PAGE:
Overall, it strikes me more as a late 80’s Supra type of vehicle. It’s pointlessly heavy, proportions are a bit too distorted, and quite expensive for what it intends to be.

  • avatar
    rudiger

    TriShield: “Ponycars are a part of muscle cars overall. It’s a silly debate,Not really. It was a little tough to go auto-crossing with a sixties’ era Roadrunner or GTO. They were limited purpose machines whose focus was primarily on straight line acceleration.

    Ponycars original mission was substantially different. The original Mustang I concept car was a two-seater powered by a 1.5L German V4. Henry Ford II wanted a ‘mini-Thunderbird’ and the production 1964½ Mustang ended up being somewhere in the middle based on the economy car Falcon chassis. Nowhere was it ever intended to have a front-heavy, big-block V8 engine typical of ‘real’ musclecars. In fact, if not for the runaway success of the first ‘true’ musclecar, the 1964 GTO, the ponycar/musclecar debate would never have happened.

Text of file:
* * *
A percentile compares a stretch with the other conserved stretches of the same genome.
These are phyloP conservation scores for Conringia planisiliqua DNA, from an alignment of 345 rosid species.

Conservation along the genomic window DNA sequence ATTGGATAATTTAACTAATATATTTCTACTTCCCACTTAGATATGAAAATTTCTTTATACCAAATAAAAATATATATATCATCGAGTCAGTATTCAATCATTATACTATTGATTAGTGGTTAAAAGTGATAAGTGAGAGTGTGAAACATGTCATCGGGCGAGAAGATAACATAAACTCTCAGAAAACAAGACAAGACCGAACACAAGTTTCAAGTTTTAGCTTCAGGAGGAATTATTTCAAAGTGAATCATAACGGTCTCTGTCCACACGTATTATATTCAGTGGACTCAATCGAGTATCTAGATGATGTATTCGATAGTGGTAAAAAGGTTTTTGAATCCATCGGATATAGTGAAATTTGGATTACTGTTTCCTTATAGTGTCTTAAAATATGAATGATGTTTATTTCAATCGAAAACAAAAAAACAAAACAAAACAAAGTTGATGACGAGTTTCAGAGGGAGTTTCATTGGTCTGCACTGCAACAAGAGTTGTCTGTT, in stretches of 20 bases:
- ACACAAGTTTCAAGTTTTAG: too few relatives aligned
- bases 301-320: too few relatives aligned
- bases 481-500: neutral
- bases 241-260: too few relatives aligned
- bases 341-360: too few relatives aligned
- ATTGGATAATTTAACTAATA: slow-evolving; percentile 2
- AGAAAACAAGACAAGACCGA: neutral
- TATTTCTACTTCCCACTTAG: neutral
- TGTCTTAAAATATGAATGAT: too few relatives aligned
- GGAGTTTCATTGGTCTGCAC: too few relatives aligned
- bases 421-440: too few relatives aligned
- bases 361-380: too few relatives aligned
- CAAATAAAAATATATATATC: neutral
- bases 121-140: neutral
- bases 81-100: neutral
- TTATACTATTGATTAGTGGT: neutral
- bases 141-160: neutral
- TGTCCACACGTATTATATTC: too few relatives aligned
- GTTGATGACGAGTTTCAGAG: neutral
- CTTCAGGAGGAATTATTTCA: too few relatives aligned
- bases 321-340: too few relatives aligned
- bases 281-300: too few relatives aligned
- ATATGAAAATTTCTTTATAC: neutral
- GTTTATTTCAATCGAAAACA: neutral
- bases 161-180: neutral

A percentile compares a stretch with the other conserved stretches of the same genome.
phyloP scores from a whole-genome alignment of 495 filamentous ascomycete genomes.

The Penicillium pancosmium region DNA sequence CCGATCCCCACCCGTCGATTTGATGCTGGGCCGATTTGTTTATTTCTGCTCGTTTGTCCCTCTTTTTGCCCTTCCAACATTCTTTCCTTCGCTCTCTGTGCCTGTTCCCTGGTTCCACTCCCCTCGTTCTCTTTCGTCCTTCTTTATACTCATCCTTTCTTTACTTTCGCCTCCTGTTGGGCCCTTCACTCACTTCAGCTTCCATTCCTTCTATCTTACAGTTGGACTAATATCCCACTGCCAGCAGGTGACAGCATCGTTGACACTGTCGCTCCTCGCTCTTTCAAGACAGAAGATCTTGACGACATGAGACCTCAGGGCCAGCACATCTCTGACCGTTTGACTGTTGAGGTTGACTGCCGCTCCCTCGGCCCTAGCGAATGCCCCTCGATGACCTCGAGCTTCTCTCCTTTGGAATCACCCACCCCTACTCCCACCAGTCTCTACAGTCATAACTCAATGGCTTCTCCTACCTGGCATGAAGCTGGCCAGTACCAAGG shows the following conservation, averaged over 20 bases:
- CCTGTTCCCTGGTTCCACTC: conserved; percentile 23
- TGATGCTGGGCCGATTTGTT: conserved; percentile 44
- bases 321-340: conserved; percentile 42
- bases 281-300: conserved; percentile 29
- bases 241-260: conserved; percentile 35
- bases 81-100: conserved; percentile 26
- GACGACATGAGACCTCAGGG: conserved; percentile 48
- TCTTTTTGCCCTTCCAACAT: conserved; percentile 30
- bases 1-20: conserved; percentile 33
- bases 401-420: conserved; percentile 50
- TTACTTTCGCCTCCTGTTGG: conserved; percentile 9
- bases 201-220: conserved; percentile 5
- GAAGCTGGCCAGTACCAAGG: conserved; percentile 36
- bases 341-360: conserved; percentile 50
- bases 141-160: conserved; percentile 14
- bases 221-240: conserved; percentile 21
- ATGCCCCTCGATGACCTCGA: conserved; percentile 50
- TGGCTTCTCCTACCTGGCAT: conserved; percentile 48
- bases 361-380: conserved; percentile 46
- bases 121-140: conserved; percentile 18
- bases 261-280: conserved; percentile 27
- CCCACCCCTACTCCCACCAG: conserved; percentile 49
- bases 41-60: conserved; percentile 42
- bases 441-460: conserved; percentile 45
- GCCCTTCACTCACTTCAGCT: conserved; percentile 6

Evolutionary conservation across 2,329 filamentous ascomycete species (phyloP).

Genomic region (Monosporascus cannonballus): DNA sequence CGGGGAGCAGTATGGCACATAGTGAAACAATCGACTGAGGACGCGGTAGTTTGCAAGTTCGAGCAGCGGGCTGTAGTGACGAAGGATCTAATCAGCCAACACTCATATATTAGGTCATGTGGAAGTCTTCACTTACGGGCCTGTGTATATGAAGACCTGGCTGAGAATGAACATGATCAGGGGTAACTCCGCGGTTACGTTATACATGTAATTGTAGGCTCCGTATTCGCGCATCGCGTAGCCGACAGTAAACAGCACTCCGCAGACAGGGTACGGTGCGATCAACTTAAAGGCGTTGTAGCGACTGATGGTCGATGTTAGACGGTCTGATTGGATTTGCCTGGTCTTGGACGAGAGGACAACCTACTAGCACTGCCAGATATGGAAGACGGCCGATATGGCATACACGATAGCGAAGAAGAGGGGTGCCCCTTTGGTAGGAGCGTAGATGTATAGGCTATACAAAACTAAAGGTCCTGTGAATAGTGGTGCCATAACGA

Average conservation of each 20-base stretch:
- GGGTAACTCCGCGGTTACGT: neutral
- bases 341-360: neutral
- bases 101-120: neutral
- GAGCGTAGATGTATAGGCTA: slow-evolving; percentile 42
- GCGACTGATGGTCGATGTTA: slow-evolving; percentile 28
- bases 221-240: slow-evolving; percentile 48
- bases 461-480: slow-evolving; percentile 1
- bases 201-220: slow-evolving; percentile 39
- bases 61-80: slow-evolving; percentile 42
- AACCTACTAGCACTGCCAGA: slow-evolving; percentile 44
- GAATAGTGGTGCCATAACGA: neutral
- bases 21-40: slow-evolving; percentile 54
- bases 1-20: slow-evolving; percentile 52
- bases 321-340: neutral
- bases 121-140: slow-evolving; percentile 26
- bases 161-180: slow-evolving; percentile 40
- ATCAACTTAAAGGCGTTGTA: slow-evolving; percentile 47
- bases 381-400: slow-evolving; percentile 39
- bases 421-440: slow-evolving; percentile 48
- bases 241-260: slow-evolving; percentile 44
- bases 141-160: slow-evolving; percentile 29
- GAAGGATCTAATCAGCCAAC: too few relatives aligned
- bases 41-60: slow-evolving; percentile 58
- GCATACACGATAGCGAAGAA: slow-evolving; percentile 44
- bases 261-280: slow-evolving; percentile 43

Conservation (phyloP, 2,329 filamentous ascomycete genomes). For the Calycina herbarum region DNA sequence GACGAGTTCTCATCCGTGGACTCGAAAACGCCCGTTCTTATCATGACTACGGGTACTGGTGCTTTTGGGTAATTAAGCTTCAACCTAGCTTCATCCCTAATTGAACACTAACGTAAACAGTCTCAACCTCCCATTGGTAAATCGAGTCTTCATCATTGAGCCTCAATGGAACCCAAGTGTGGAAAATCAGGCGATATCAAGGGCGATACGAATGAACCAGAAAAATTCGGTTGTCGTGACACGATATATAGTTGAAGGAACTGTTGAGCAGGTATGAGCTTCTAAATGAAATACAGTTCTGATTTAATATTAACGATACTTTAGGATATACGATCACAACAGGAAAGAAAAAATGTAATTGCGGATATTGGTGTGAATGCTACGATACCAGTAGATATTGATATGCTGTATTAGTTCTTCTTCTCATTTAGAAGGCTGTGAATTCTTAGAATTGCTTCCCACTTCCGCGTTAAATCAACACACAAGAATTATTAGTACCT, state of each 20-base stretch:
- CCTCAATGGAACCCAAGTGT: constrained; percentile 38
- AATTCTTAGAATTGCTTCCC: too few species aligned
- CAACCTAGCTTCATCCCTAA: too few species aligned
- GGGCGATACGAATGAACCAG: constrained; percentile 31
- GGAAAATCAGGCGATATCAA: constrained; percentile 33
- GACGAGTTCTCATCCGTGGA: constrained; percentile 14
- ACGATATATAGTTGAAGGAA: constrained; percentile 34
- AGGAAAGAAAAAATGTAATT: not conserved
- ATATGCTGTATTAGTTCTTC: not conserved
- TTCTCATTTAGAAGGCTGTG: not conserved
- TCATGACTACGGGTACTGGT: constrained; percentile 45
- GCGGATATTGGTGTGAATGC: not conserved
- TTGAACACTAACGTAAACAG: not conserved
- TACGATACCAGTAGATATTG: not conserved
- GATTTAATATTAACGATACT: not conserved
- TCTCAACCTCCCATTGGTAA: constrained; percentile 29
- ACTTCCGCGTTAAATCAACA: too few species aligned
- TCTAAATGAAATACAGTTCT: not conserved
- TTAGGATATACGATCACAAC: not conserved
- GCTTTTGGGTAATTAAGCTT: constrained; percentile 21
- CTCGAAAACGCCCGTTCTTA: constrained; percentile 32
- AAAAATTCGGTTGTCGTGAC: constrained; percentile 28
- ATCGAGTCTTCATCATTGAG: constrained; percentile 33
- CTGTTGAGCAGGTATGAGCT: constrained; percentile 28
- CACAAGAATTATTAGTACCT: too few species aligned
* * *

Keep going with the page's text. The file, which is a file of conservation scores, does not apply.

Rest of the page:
Even in 1967, the big-blocks had to be shoehorned into ponycar engine bays. The 396 Camaro wasn’t too bad but it was so crowded in the 1967 383 Barracuda that it wasn’t possible to get power steering or brakes in there. Things were a whole lot different back then.

    It wasn’t until the 1970 E-body Chrysler and 1971 Mustang when the big-block V8 musclecar engines was designed to be included in the engine line-up. While they could legitimately be termed musclecars, their predecessors, not so much.

  • avatar
    iNeon

    Boys, boys, girls.

    1) Let’s stop with the “It’s a passé caricature of itself– DISGUSTING!” commentaries; The Accord, The Civic, Camry, The Carolla, The Altima, the G3x, the Mustang, The Bmw line-up, the Mercedes-Benz line-up– they are all caricatures of themselves.

    2) It’s not a w124.

    3) It’s not, nor never was a w210.